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Old 02-15-2013, 04:21 AM   #4026
Sol Reader
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re: Winrates, bankrolls, and finances

I think one point that should be made is that more emphasis should be made on strengthening one's game than deciding what game to play. Having better bankroll decisions will get you into better EV spots at times when there are decisions to be made, but getting better at the game will universally increase your hourly no matter what you're playing.

Not trying to reduce the entire thread into irrelevance or anything, but I do think people think too much about it.

Just take aggressive shots when the game's good. Remember, the bigger your edge, the more aggressively you can shot take at higher games.

I'm big into shot taking aggressively but I really think a lot of less experienced players are too interested in moving up because it's psychologically satisfying.

You, as a poker player are NOT defined by

a) your bankroll
b) the stakes you play

imo, anyway.
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Old 02-15-2013, 10:00 AM   #4027
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re: Winrates, bankrolls, and finances

THANK you, TDS. Finally someone who doesn't insta-berate me for buying in half-stacked (which is short but not super short). People here just seem to assume that buying in for a full stack is *inherently* better than buying in for half. But if all the opponents who are better than you are full-stacked, and all the opponents who are worse than you are short-stacked, isn't covering only the people you can beat *optimal*? If old man coffee and crazy drunk guy are sitting at 1/2 with 100, and Phil Ivey is at the table with 300, are you seriously telling me you'd buy in for 300 *in the hopes of raising your EV*?

This isn't my hairbrained opinion, Ed Miller backs it up. He also says that beginners OUGHT to buy in shorter stacked, because they don't have the depth of knowledge to make smart plays deep-stacked. The deeper stacked you are, the more difficult no-limit gets. If you can consistently make better decisions deep-stacked than your opponents, then deep stacking is optimal, assuming you have the bankroll. But if you can't, then playing with a shorter stack is better.

I am most comfortable starting out with a half stack because of my bankroll size. If I double up and I'm playing full, great, I can set-mine more and overlimp speculative hands a bit more in position, and have a deeper stack to get in against donks when I flop the world.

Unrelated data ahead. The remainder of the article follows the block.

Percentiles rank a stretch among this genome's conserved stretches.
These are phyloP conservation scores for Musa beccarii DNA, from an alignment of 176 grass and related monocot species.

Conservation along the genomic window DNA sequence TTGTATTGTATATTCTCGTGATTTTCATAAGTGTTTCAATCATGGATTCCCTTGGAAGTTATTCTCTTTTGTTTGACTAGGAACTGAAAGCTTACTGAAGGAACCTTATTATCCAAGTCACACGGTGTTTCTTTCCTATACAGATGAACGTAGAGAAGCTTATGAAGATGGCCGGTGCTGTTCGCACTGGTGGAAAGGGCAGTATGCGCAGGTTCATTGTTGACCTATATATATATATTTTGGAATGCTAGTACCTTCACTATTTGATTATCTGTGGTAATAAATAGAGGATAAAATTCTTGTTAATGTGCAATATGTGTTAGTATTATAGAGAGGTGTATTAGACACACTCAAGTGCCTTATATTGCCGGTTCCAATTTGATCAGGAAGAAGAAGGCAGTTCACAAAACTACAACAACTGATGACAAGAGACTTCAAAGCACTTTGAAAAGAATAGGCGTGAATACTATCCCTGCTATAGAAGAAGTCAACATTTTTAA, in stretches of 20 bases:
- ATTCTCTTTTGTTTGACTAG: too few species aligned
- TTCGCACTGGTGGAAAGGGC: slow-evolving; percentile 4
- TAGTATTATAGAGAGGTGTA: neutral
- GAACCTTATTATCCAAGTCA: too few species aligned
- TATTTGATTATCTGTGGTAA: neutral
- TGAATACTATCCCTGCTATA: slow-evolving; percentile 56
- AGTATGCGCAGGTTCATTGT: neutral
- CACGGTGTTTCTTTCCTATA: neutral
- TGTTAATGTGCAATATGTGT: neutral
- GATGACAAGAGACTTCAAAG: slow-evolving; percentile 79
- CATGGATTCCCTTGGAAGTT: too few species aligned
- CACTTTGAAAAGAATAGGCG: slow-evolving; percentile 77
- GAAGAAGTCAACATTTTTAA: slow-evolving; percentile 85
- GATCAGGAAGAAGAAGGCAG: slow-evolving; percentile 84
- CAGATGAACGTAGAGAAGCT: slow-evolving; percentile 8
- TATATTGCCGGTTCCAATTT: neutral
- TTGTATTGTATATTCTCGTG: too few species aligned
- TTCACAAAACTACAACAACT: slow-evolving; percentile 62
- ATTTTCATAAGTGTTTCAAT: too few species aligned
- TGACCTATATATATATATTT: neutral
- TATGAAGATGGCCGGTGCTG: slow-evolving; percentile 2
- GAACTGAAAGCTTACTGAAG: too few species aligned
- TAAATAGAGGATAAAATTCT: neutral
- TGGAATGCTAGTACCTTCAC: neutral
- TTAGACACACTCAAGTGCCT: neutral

But for my style, I get more action with my best hands when I'm shorter stacked. The deep players play loose calling $15 raises from each other with "implied odds" with hands like KTs, KQ, 44, 55, 66. One raise, five callers, I pop it to 100 with my top 5 hand. Profit. And if one of them woke up with AA or KK, I'm risking less than if I make the exact same move with 100 more behind (at which point I'm pot committed), in which case they'd be folding their worse hands...when they might call if it's only 85 more. What's more, having 100 makes flop decisions much easier. If I have 100 total, I can pop to 50 with AK against a few opponents and if I get called, I can shove with impunity on the flop. But if I pop it to 50 with 150 more behind, I have a really crappy decision to make when I miss the flop.

Last edited by corlath; 02-15-2013 at 10:09 AM.
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Old 02-15-2013, 10:13 AM   #4028
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re: Winrates, bankrolls, and finances

Quote:
Originally Posted by Sol Reader View Post
I think one point that should be made is that more emphasis should be made on strengthening one's game than deciding what game to play. Having better bankroll decisions will get you into better EV spots at times when there are decisions to be made, but getting better at the game will universally increase your hourly no matter what you're playing.

Not trying to reduce the entire thread into irrelevance or anything, but I do think people think too much about it.

Just take aggressive shots when the game's good. Remember, the bigger your edge, the more aggressively you can shot take at higher games.

I'm big into shot taking aggressively but I really think a lot of less experienced players are too interested in moving up because it's psychologically satisfying.

You, as a poker player are NOT defined by

a) your bankroll
b) the stakes you play


imo, anyway.
I think this is very important for people's ego. The truth is people are going to run bad, will exercise poor bankroll management, and will likely need to move down. It is better to check your ego at the door and move down than bust your roll.